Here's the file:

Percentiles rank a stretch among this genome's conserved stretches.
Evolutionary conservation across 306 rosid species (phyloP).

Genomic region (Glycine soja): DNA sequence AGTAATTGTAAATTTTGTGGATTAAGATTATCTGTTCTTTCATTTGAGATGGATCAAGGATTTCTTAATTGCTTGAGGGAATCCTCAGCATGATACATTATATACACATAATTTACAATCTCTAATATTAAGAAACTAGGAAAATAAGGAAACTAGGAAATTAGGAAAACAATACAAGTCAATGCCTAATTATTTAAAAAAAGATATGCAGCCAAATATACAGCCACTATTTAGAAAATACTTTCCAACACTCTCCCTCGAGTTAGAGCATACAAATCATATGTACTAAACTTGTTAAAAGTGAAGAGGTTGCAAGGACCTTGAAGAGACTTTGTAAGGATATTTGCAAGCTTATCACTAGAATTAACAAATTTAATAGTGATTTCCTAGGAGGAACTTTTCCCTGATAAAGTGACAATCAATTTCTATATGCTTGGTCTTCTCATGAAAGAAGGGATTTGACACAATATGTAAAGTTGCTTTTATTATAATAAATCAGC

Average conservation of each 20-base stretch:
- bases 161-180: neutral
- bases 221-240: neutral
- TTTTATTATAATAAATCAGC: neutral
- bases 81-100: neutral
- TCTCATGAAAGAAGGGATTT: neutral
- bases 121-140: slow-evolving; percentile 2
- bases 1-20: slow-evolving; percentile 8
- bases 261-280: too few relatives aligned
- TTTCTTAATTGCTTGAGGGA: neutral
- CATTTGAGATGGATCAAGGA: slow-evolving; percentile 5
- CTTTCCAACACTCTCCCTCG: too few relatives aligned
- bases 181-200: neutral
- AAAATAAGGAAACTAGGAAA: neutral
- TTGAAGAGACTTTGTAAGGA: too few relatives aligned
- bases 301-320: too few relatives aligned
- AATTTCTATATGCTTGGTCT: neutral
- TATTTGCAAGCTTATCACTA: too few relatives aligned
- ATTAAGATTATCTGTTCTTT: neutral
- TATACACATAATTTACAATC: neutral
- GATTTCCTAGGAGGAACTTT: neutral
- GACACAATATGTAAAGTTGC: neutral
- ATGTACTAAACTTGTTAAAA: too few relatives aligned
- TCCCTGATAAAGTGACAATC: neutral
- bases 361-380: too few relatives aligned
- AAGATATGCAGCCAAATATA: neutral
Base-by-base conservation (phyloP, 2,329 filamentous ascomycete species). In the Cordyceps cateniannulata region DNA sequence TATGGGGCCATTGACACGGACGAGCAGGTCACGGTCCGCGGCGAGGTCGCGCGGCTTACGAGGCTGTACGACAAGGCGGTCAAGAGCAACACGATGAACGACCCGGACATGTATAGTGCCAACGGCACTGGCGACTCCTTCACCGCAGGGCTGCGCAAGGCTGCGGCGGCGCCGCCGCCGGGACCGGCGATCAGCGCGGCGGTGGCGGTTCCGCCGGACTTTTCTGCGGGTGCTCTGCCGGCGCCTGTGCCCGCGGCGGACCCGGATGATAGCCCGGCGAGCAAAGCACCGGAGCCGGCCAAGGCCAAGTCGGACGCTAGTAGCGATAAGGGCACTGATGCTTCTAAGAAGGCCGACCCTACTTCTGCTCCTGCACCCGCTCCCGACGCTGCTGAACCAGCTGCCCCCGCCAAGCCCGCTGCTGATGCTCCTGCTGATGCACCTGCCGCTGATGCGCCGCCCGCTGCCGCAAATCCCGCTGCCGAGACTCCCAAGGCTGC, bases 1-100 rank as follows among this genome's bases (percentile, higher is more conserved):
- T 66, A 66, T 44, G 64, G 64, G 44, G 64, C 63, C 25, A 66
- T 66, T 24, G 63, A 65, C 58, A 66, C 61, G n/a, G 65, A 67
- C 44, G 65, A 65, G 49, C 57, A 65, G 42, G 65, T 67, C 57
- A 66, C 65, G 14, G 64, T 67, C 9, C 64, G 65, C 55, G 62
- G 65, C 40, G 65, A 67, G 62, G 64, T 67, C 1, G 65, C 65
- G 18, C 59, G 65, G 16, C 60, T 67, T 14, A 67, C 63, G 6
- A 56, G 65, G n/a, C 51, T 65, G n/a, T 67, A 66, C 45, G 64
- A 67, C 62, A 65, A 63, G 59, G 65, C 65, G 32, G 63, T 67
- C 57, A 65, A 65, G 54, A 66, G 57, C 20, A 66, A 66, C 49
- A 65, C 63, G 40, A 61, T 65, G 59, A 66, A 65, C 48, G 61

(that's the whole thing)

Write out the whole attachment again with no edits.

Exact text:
Percentiles rank a stretch among this genome's conserved stretches.
Evolutionary conservation across 306 rosid species (phyloP).

Genomic region (Glycine soja): DNA sequence AGTAATTGTAAATTTTGTGGATTAAGATTATCTGTTCTTTCATTTGAGATGGATCAAGGATTTCTTAATTGCTTGAGGGAATCCTCAGCATGATACATTATATACACATAATTTACAATCTCTAATATTAAGAAACTAGGAAAATAAGGAAACTAGGAAATTAGGAAAACAATACAAGTCAATGCCTAATTATTTAAAAAAAGATATGCAGCCAAATATACAGCCACTATTTAGAAAATACTTTCCAACACTCTCCCTCGAGTTAGAGCATACAAATCATATGTACTAAACTTGTTAAAAGTGAAGAGGTTGCAAGGACCTTGAAGAGACTTTGTAAGGATATTTGCAAGCTTATCACTAGAATTAACAAATTTAATAGTGATTTCCTAGGAGGAACTTTTCCCTGATAAAGTGACAATCAATTTCTATATGCTTGGTCTTCTCATGAAAGAAGGGATTTGACACAATATGTAAAGTTGCTTTTATTATAATAAATCAGC

Average conservation of each 20-base stretch:
- bases 161-180: neutral
- bases 221-240: neutral
- TTTTATTATAATAAATCAGC: neutral
- bases 81-100: neutral
- TCTCATGAAAGAAGGGATTT: neutral
- bases 121-140: slow-evolving; percentile 2
- bases 1-20: slow-evolving; percentile 8
- bases 261-280: too few relatives aligned
- TTTCTTAATTGCTTGAGGGA: neutral
- CATTTGAGATGGATCAAGGA: slow-evolving; percentile 5
- CTTTCCAACACTCTCCCTCG: too few relatives aligned
- bases 181-200: neutral
- AAAATAAGGAAACTAGGAAA: neutral
- TTGAAGAGACTTTGTAAGGA: too few relatives aligned
- bases 301-320: too few relatives aligned
- AATTTCTATATGCTTGGTCT: neutral
- TATTTGCAAGCTTATCACTA: too few relatives aligned
- ATTAAGATTATCTGTTCTTT: neutral
- TATACACATAATTTACAATC: neutral
- GATTTCCTAGGAGGAACTTT: neutral
- GACACAATATGTAAAGTTGC: neutral
- ATGTACTAAACTTGTTAAAA: too few relatives aligned
- TCCCTGATAAAGTGACAATC: neutral
- bases 361-380: too few relatives aligned
- AAGATATGCAGCCAAATATA: neutral
Base-by-base conservation (phyloP, 2,329 filamentous ascomycete species). In the Cordyceps cateniannulata region DNA sequence TATGGGGCCATTGACACGGACGAGCAGGTCACGGTCCGCGGCGAGGTCGCGCGGCTTACGAGGCTGTACGACAAGGCGGTCAAGAGCAACACGATGAACGACCCGGACATGTATAGTGCCAACGGCACTGGCGACTCCTTCACCGCAGGGCTGCGCAAGGCTGCGGCGGCGCCGCCGCCGGGACCGGCGATCAGCGCGGCGGTGGCGGTTCCGCCGGACTTTTCTGCGGGTGCTCTGCCGGCGCCTGTGCCCGCGGCGGACCCGGATGATAGCCCGGCGAGCAAAGCACCGGAGCCGGCCAAGGCCAAGTCGGACGCTAGTAGCGATAAGGGCACTGATGCTTCTAAGAAGGCCGACCCTACTTCTGCTCCTGCACCCGCTCCCGACGCTGCTGAACCAGCTGCCCCCGCCAAGCCCGCTGCTGATGCTCCTGCTGATGCACCTGCCGCTGATGCGCCGCCCGCTGCCGCAAATCCCGCTGCCGAGACTCCCAAGGCTGC, bases 1-100 rank as follows among this genome's bases (percentile, higher is more conserved):
- T 66, A 66, T 44, G 64, G 64, G 44, G 64, C 63, C 25, A 66
- T 66, T 24, G 63, A 65, C 58, A 66, C 61, G n/a, G 65, A 67
- C 44, G 65, A 65, G 49, C 57, A 65, G 42, G 65, T 67, C 57
- A 66, C 65, G 14, G 64, T 67, C 9, C 64, G 65, C 55, G 62
- G 65, C 40, G 65, A 67, G 62, G 64, T 67, C 1, G 65, C 65
- G 18, C 59, G 65, G 16, C 60, T 67, T 14, A 67, C 63, G 6
- A 56, G 65, G n/a, C 51, T 65, G n/a, T 67, A 66, C 45, G 64
- A 67, C 62, A 65, A 63, G 59, G 65, C 65, G 32, G 63, T 67
- C 57, A 65, A 65, G 54, A 66, G 57, C 20, A 66, A 66, C 49
- A 65, C 63, G 40, A 61, T 65, G 59, A 66, A 65, C 48, G 61